Sometimes you spot something that you cannot let pass and that has happened this morning. There is an interesting article in the Financial Times Alphaville section by a couple of portfolio manager’s at Man Group suggesting inflation is coming. So far so good with the only issue being they are a couple of months or so behind us on here. But there is a catch as I have replied.
Thank you for the article. However I do have an issue with this.
“We are unprepared for inflation and few of us alive have ever experienced what it’s like to trade in an inflationary environment”
Anyone who has bought a house in the UK and quite a few other places has learned to do this as prices rose so much. It is simply that (supported by the FT economics editor)it was decided by the establishment to exclude such things from the inflation data. Then when forced to try to reflect it they use fantasy imputed rents which are never paid.
In the Euro area they continue to ignore this subject in their inflation measure CPI ( HICP) as even some ECB policy makers have noted recently.
So yes there has been inflation it is just that the major inflation indices have been designed to look away now.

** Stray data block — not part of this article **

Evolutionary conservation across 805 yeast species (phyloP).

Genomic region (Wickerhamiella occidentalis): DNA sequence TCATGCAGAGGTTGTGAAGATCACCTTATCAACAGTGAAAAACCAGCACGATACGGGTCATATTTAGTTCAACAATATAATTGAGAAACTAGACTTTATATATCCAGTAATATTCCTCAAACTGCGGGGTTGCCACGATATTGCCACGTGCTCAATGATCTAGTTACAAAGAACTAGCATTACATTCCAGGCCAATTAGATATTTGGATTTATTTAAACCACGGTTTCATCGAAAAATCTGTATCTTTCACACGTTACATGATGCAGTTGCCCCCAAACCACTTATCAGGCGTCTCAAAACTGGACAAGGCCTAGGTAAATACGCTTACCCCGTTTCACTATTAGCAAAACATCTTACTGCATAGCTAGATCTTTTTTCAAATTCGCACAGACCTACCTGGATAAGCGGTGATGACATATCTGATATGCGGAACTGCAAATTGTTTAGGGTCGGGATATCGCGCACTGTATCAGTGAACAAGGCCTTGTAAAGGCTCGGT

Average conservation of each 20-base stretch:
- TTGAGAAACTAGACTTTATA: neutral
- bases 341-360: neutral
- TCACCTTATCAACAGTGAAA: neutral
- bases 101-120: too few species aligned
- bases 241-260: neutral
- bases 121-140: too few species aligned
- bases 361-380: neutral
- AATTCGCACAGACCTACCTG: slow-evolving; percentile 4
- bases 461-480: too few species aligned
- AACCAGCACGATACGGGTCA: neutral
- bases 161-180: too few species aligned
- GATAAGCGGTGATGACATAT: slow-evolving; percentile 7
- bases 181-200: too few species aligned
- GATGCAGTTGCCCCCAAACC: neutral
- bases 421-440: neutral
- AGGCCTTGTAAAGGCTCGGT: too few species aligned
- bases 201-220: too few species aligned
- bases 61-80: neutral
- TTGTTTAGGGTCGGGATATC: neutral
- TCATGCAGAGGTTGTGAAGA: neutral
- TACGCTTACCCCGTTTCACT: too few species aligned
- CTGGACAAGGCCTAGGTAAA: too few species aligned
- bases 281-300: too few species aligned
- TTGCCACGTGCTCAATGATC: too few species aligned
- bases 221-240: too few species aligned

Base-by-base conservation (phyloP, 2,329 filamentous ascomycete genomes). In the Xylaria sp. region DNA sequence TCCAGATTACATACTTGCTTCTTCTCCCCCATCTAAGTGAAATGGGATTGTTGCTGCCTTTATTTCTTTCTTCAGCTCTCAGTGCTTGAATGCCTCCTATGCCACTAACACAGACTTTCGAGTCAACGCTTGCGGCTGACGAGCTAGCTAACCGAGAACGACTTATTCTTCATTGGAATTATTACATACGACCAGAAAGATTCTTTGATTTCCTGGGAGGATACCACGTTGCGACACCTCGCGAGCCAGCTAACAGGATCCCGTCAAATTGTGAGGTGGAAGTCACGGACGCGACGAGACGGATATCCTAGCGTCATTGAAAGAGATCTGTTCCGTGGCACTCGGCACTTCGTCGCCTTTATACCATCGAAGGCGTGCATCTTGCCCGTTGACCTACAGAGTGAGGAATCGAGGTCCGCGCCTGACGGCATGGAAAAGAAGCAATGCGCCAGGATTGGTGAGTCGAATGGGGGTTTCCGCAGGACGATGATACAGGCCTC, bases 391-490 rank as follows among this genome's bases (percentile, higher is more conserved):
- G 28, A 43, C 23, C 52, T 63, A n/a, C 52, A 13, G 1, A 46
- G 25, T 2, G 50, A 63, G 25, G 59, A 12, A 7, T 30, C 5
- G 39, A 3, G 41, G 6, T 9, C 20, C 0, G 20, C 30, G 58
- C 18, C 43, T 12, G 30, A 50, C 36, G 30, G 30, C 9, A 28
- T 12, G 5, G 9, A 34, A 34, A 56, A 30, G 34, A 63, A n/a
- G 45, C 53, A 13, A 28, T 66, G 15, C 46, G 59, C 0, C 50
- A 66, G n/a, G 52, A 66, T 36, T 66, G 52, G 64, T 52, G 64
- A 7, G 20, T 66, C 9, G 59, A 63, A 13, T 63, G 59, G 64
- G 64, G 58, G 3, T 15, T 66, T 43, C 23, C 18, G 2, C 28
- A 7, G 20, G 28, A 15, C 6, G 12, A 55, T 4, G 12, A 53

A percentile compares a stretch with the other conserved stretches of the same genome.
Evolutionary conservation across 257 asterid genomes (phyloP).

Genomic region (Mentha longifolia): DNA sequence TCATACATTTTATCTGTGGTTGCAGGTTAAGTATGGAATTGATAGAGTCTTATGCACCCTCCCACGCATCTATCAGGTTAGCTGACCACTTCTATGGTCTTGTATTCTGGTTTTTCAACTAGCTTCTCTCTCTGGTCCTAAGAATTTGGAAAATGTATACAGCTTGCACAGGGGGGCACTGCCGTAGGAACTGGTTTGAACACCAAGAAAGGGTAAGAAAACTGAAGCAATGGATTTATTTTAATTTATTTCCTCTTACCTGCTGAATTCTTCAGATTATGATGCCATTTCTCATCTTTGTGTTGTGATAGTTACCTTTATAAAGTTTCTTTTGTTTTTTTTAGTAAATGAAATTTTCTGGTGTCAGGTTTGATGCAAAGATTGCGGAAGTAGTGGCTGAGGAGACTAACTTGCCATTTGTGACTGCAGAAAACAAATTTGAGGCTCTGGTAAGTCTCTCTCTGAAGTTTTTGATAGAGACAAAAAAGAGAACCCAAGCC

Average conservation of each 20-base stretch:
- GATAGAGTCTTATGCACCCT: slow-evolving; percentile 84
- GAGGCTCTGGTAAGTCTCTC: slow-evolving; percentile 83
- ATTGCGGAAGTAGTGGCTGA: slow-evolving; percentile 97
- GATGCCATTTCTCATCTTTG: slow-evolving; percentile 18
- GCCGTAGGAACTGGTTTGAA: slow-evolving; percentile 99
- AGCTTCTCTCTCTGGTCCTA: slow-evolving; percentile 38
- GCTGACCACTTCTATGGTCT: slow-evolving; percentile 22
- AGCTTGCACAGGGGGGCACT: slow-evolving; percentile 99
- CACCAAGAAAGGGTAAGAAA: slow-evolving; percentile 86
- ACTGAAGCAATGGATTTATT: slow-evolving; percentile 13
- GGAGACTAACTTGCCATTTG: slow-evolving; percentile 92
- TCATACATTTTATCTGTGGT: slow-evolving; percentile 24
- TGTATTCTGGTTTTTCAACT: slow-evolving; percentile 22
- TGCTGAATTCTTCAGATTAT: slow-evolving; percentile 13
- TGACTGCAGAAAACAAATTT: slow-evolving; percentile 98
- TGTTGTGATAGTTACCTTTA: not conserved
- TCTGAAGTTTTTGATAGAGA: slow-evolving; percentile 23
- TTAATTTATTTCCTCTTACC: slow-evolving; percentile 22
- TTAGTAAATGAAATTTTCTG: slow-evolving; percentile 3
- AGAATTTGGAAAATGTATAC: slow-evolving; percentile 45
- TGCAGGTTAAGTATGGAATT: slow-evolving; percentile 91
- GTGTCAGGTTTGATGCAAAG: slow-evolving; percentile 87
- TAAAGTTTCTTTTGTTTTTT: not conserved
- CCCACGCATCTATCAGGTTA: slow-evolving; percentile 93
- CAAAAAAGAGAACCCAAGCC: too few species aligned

This is an issue which I would shout from the rooftops if I could as it explains why so many feel that inflation indices do not reflect their own circumstances. As an example ECB policy maker Phillip Lane pointed out that when asked people thought that housing costs were 33% of their expenditure but that the Euro area consumer inflation measure (HICP) only counted 6% or so ( actual rents). This has different impacts as Italy has seen very little house price growth but the Netherlands had an annual rate of 8% in May compared to this.
In May, HICP-based prices of goods and services in the Netherlands were 1.1 percent up year-on-year, versus 1.0 percent in April.
Even Statistics Netherlands points it out.
Unlike the CPI, the HICP does not take into account the costs related to home ownership.
UK House Prices
After years and indeed decades of house price rises in the UK ( there were some falls in 2008/09 but the last major fall was 1990-92). We now face a situation which will send a chill down the spine of the Bank of England so let me hand you over to The Nationwide from earlier this week.
UK house prices fell by 1.4% in the month of June, after taking account of seasonal effects, following a 1.7% fall in May. On a seasonally adjusted basis, house prices in June were 3.2% lower than in April.
That will cause scenes at the Bank of England and that is before we get to this.